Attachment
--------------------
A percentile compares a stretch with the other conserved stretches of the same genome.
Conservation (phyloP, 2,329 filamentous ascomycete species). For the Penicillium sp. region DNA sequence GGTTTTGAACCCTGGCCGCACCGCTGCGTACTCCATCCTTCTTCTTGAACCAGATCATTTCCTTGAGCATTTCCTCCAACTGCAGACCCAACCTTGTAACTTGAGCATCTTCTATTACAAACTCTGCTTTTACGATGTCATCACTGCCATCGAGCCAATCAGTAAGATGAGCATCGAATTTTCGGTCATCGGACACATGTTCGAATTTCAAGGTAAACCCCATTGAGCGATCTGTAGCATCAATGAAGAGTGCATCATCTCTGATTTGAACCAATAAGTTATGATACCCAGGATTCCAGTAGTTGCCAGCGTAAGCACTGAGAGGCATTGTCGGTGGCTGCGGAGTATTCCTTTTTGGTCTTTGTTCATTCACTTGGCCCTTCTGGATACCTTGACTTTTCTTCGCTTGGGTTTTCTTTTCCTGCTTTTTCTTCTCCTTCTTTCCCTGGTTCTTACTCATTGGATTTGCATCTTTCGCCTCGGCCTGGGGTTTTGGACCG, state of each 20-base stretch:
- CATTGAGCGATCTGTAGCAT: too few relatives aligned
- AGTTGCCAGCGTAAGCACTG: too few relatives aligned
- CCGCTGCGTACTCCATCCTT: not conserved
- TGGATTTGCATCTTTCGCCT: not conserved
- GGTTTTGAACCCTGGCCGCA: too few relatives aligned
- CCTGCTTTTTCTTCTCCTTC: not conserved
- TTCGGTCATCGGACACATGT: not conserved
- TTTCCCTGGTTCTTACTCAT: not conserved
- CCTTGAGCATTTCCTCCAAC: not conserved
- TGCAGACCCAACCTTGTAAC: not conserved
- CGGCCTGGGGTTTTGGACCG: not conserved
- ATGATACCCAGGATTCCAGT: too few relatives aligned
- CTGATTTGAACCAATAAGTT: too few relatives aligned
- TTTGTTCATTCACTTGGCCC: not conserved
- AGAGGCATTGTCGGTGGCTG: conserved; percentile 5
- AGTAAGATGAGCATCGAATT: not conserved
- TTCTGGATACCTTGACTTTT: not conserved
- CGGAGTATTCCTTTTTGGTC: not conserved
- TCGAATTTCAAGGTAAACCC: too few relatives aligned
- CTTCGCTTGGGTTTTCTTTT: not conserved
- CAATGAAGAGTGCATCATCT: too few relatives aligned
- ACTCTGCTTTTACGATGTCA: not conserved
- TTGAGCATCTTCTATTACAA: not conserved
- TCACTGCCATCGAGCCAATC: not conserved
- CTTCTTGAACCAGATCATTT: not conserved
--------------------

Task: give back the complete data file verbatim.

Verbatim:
A percentile compares a stretch with the other conserved stretches of the same genome.
Conservation (phyloP, 2,329 filamentous ascomycete species). For the Penicillium sp. region DNA sequence GGTTTTGAACCCTGGCCGCACCGCTGCGTACTCCATCCTTCTTCTTGAACCAGATCATTTCCTTGAGCATTTCCTCCAACTGCAGACCCAACCTTGTAACTTGAGCATCTTCTATTACAAACTCTGCTTTTACGATGTCATCACTGCCATCGAGCCAATCAGTAAGATGAGCATCGAATTTTCGGTCATCGGACACATGTTCGAATTTCAAGGTAAACCCCATTGAGCGATCTGTAGCATCAATGAAGAGTGCATCATCTCTGATTTGAACCAATAAGTTATGATACCCAGGATTCCAGTAGTTGCCAGCGTAAGCACTGAGAGGCATTGTCGGTGGCTGCGGAGTATTCCTTTTTGGTCTTTGTTCATTCACTTGGCCCTTCTGGATACCTTGACTTTTCTTCGCTTGGGTTTTCTTTTCCTGCTTTTTCTTCTCCTTCTTTCCCTGGTTCTTACTCATTGGATTTGCATCTTTCGCCTCGGCCTGGGGTTTTGGACCG, state of each 20-base stretch:
- CATTGAGCGATCTGTAGCAT: too few relatives aligned
- AGTTGCCAGCGTAAGCACTG: too few relatives aligned
- CCGCTGCGTACTCCATCCTT: not conserved
- TGGATTTGCATCTTTCGCCT: not conserved
- GGTTTTGAACCCTGGCCGCA: too few relatives aligned
- CCTGCTTTTTCTTCTCCTTC: not conserved
- TTCGGTCATCGGACACATGT: not conserved
- TTTCCCTGGTTCTTACTCAT: not conserved
- CCTTGAGCATTTCCTCCAAC: not conserved
- TGCAGACCCAACCTTGTAAC: not conserved
- CGGCCTGGGGTTTTGGACCG: not conserved
- ATGATACCCAGGATTCCAGT: too few relatives aligned
- CTGATTTGAACCAATAAGTT: too few relatives aligned
- TTTGTTCATTCACTTGGCCC: not conserved
- AGAGGCATTGTCGGTGGCTG: conserved; percentile 5
- AGTAAGATGAGCATCGAATT: not conserved
- TTCTGGATACCTTGACTTTT: not conserved
- CGGAGTATTCCTTTTTGGTC: not conserved
- TCGAATTTCAAGGTAAACCC: too few relatives aligned
- CTTCGCTTGGGTTTTCTTTT: not conserved
- CAATGAAGAGTGCATCATCT: too few relatives aligned
- ACTCTGCTTTTACGATGTCA: not conserved
- TTGAGCATCTTCTATTACAA: not conserved
- TCACTGCCATCGAGCCAATC: not conserved
- CTTCTTGAACCAGATCATTT: not conserved